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Havlicek et al. propose a feature map for embedding $n$-dimensional classical data on $n$ qubits: $U_{\phi(x)}H^{\otimes n}$, where $$ U_{\phi(x)} = \exp (i \sum_{S \subseteq [n]} \phi_S(x) \prod_{i \in S} Z_i) \\ \phi_i(x) = x_i, \; \phi_{\{i, j\}}(x) = (\pi - x_0)(\pi - x_1) $$ and $Z_i$ is a $Z$-gate on the $i$-th qubit.

I'm currently considering the 2-dimensional, 2-qubit case, $$ U_{\phi(x)} = \exp(i x_0 Z_0 + i x_1 Z_1 + i (\pi - x_0) (\pi - x_1) Z_0 Z_1), $$ and trying to find out, how do I get from the above definition to the circuit, as it is implemented in Qiskit:

     ┌───┐┌──────────────┐                                           
q_0: ┤ H ├┤ U1(2.0*x[0]) ├──■─────────────────────────────────────■──
     ├───┤├──────────────┤┌─┴─┐┌───────────────────────────────┐┌─┴─┐
q_1: ┤ H ├┤ U1(2.0*x[1]) ├┤ X ├┤ U1(2.0*(π - x[0])*(π - x[1])) ├┤ X ├
     └───┘└──────────────┘└───┘└───────────────────────────────┘└───┘

My reasoning for the first 2 $U1$ rotations is that since $\exp(i \theta Z) = RZ(2 \theta)$ up to global phase and $RZ$ is equivalent to $U1$ up to global phase, we might as well use $U1(2 \phi_i(x))$. Is that correct?

And if so, how do we then get $CX \; U1(2 \phi_{\{0, 1\}}(x)) \; CX$ from $\exp(i \phi_{\{0, 1\}}(x) Z_0 Z_1)$?

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By the definition of $U1(\lambda) $ in qiskit, it is equivalent to $RZ$ up up a phase factor .

Now note that: $$Z_0 Z_1 = Z \otimes Z = \begin{pmatrix} 1 & 0 \\ 0 & -1 \end{pmatrix} \otimes \begin{pmatrix} 1 & 0 \\ 0 & -1 \end{pmatrix} = \begin{pmatrix} 1 & 0 & 0 & 0 \\ 0 & -1 & 0 & 0\\ 0 & 0 & -1 & 0\\ 0 & 0 & 0 & 1\end{pmatrix} $$

since this is diagonal, we have that $$ e^{-i\lambda Z_0Z_1} = \begin{pmatrix} e^{-i\lambda} & 0 & 0 & 0 \\ 0 & e^{i\lambda} & 0 & 0\\ 0 & 0 & e^{i\lambda} & 0\\ 0 & 0 & 0 & e^{-i\lambda}\end{pmatrix} = \begin{pmatrix} R_Z(2\lambda) & \boldsymbol{0}\\ \boldsymbol{0} & X R_Z(2\lambda) X\end{pmatrix} $$

since $XR_Z(2\lambda) X = \begin{pmatrix} 0 & 1 \\ 1 & 0 \end{pmatrix} \begin{pmatrix} e^{-i\lambda} & 0 \\ 0 & e^{i\lambda} \end{pmatrix} \begin{pmatrix} 0 & 1 \\ 1 & 0 \end{pmatrix} = \begin{pmatrix} e^{i\lambda} & 0 \\ 0 & e^{-i\lambda} \end{pmatrix} $

Thus, to implement $e^{-i \lambda Z_0Z_1}$ we would have a circuit like:

enter image description here

Note that this circuit can be written as $CX \cdot (I \otimes R_Z ) \cdot CX$. Also by knowing this, you can check this explicitly as well, by first note that

$$ I \otimes R_Z(2\lambda) = \begin{pmatrix} 1 & 0 \\ 0 & 1 \end{pmatrix} \otimes \begin{pmatrix} e^{-i\lambda} & 0 \\ 0 & e^{i\lambda}\end{pmatrix} = \begin{pmatrix} e^{-i\lambda} & 0 & 0 & 0 \\ 0 & e^{i\lambda} & 0 & 0\\ 0 & 0 & e^{-i\lambda} & 0\\ 0 & 0 & 0 & e^{i\lambda}\end{pmatrix} $$ then $CX \cdot \big(I \otimes RZ(2\lambda) \big) \cdot CX$ is equal to $$ \begin{pmatrix} 1 & 0 & 0 & 0 \\ 0 & 1 & 0 & 0\\ 0 & 0 & 0 & 1\\ 0 & 0 & 1 & 0\end{pmatrix} \begin{pmatrix} e^{-i\lambda} & 0 & 0 & 0 \\ 0 & e^{i\lambda} & 0 & 0\\ 0 & 0 & e^{-i\lambda} & 0\\ 0 & 0 & 0 & e^{i\lambda}\end{pmatrix} \begin{pmatrix} 1 & 0 & 0 & 0 \\ 0 & 1 & 0 & 0\\ 0 & 0 & 0 & 1\\ 0 & 0 & 1 & 0\end{pmatrix} = \begin{pmatrix} e^{-i\lambda} & 0 & 0 & 0 \\ 0 & e^{i\lambda} & 0 & 0\\ 0 & 0 & e^{i\lambda} & 0\\ 0 & 0 & 0 & e^{-i\lambda}\end{pmatrix} $$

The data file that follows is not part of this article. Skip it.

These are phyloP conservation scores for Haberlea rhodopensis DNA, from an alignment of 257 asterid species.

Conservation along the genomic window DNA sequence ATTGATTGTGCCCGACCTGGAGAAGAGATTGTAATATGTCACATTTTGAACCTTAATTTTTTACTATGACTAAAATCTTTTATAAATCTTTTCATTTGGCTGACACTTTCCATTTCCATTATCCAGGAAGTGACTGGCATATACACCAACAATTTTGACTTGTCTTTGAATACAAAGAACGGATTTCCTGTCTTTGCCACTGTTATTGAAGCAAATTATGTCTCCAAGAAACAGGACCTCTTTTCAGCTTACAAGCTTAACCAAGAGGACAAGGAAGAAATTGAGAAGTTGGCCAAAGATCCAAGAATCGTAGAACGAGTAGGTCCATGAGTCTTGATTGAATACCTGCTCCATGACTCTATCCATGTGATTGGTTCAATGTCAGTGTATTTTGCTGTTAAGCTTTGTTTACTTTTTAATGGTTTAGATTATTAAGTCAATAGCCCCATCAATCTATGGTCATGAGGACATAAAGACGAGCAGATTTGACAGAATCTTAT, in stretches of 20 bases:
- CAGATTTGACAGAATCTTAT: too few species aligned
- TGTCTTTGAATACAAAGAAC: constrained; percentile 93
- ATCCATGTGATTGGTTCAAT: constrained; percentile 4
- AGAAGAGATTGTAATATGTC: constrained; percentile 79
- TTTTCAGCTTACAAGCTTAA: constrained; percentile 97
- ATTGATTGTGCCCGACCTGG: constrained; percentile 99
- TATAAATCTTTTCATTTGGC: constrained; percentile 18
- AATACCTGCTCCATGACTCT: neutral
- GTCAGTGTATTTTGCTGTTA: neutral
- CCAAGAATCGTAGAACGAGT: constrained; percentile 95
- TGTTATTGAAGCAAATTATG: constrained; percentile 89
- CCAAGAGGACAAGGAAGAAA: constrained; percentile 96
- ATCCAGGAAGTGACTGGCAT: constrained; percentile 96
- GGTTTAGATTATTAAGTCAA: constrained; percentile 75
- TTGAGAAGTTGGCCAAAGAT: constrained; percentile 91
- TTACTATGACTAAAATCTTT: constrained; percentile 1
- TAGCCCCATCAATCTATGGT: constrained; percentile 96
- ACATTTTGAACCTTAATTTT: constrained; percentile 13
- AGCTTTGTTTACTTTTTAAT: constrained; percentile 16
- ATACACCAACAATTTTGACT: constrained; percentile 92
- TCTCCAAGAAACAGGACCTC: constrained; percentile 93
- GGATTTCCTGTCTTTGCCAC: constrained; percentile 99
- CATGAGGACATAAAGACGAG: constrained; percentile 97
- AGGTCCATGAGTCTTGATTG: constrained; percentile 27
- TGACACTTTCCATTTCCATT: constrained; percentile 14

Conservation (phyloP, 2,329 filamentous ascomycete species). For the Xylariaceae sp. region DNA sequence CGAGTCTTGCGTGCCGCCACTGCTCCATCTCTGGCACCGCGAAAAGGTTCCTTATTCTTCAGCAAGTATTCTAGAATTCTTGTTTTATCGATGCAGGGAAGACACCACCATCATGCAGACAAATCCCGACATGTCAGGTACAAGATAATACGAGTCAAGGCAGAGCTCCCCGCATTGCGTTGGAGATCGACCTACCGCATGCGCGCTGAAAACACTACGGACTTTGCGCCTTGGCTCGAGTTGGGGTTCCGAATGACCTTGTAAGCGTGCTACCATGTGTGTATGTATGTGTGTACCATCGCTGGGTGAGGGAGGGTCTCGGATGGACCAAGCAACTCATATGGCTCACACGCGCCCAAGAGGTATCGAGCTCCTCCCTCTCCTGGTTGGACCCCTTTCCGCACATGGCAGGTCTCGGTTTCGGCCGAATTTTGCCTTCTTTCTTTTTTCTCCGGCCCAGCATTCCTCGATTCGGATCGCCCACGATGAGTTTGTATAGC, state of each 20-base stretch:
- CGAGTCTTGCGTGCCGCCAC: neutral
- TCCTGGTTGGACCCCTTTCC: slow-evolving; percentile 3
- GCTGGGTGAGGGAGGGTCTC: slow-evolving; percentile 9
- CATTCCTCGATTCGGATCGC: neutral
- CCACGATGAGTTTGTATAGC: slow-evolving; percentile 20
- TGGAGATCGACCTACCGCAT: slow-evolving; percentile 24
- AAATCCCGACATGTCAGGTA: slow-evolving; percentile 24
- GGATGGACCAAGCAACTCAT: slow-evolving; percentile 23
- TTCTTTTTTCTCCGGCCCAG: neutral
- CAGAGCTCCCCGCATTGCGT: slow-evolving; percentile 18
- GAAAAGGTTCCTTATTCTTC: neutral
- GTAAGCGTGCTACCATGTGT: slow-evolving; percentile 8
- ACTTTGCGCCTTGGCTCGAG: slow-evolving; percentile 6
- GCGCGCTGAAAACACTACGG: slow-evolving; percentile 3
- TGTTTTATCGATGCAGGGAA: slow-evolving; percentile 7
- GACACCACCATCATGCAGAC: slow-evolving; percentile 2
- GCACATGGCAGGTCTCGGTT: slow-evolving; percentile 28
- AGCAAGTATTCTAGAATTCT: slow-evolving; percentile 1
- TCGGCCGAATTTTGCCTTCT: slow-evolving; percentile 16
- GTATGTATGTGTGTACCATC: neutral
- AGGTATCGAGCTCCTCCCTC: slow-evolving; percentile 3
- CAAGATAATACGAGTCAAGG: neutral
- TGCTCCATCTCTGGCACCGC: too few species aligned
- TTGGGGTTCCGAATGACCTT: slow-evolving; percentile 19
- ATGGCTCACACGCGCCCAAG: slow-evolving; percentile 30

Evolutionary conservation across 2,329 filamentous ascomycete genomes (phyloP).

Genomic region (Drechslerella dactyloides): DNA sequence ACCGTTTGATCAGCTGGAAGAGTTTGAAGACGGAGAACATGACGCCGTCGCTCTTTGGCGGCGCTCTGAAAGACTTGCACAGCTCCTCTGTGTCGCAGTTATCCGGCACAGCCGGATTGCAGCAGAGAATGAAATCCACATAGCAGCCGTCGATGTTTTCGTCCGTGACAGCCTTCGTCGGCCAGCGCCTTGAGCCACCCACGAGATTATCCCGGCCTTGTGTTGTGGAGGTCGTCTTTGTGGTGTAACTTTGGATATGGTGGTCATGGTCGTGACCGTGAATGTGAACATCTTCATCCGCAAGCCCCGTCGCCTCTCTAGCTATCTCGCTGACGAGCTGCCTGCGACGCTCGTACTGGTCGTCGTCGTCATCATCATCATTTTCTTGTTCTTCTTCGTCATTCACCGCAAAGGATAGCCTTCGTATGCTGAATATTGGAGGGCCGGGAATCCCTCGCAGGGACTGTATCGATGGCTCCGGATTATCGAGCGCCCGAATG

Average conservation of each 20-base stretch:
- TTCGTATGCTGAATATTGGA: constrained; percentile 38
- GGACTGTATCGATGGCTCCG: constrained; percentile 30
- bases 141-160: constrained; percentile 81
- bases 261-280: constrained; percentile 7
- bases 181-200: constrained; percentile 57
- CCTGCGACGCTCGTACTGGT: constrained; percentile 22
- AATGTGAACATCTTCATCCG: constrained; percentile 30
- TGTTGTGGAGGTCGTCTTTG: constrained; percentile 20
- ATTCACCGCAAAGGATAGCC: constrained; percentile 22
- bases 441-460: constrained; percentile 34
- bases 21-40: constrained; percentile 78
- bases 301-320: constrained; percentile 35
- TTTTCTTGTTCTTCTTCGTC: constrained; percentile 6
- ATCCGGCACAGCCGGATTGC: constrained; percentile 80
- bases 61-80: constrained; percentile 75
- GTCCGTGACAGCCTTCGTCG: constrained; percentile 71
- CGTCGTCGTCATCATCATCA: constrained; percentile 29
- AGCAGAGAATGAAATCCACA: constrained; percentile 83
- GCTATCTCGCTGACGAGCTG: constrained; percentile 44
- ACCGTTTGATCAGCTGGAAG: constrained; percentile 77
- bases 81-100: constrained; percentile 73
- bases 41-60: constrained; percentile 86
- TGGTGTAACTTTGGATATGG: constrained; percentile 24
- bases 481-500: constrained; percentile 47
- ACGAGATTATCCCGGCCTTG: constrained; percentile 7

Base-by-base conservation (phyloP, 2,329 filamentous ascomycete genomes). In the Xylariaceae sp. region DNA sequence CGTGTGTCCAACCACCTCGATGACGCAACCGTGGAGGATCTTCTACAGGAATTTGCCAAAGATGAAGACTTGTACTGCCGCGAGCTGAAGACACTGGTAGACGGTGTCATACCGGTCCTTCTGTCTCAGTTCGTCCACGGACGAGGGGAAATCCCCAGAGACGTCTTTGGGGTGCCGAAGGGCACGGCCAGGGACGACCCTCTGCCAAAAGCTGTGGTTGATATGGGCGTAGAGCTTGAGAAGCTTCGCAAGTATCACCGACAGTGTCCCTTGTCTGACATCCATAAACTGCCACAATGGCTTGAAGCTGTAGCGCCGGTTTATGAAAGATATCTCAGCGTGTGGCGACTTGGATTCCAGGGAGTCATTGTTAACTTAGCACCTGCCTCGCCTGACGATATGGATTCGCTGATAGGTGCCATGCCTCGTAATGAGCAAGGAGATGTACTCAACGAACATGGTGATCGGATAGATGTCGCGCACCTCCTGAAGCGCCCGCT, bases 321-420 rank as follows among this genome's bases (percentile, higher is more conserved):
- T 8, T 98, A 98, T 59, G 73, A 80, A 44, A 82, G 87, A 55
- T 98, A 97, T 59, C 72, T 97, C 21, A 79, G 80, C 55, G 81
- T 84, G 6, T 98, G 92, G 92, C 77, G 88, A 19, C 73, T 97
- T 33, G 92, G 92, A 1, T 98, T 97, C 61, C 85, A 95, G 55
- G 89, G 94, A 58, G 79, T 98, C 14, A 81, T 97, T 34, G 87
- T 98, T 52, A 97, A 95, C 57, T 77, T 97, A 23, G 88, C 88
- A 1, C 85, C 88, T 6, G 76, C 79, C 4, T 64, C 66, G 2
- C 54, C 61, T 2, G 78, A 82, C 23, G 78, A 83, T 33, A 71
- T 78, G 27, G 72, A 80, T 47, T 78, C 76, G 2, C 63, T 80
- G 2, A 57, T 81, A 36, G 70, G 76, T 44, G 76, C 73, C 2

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  • $\begingroup$ Thank you for the answer! Just one more question. Why can we go from $e^{i \lambda Z_0 Z_1}$ (as in $U_{\phi(x)}$) to $e^{-i \lambda Z_0 Z_1}$? Wouldn't that imply that $R_z(\lambda) = R_z(-\lambda)$, which seems to only be true for $\lambda = k \pi, \; k \in \mathbb{Z}$? $\endgroup$
    – lazybvr
    Jun 9 at 0:10
  • $\begingroup$ I just realize that you are considering $e^{i\lambda ZZ}$ instead of $e^{-i \lambda ZZ}$. In such cases, the $RZ$ rotation gate should sandwiched between the two CNOT gates should be $RZ(-2\lambda)$ instead of $RZ(2 \lambda)$. $\endgroup$
    – KAJ226
    Jun 9 at 0:48
  • $\begingroup$ That's the issue. The circuit still uses $U1(\lambda)$ instead of $U1(-\lambda)$. Found a relevant article, where they're using the same circuit Qiskit does, however, they define $U1(\lambda) = diag\{1, e^{-i \lambda}\}$, which would solve the sign issue. Could it be that the direction of rotation doesn't really matter? I'm using this feature map to estimate the kernel $K(x, y) = \Phi(x) \Phi(y)$, by measuring $(U_{\phi(y)} H^{\otimes n})^\dagger U_{\phi(x)} H^{\otimes n}$. Since $K(x, y) = K(y, x)$ and $U1(\lambda)^\dagger = U1(-\lambda)$, it seems so? $\endgroup$
    – lazybvr
    Jun 9 at 12:10
  • $\begingroup$ Or, more simply put (since I've run out of space), we're still going to measure the same overlap $\Phi(x) \Phi(y)$, as long as we're consistently rotating in one direction, be it clockwise or counter-clockwise. What do you think? $\endgroup$
    – lazybvr
    Jun 9 at 12:20

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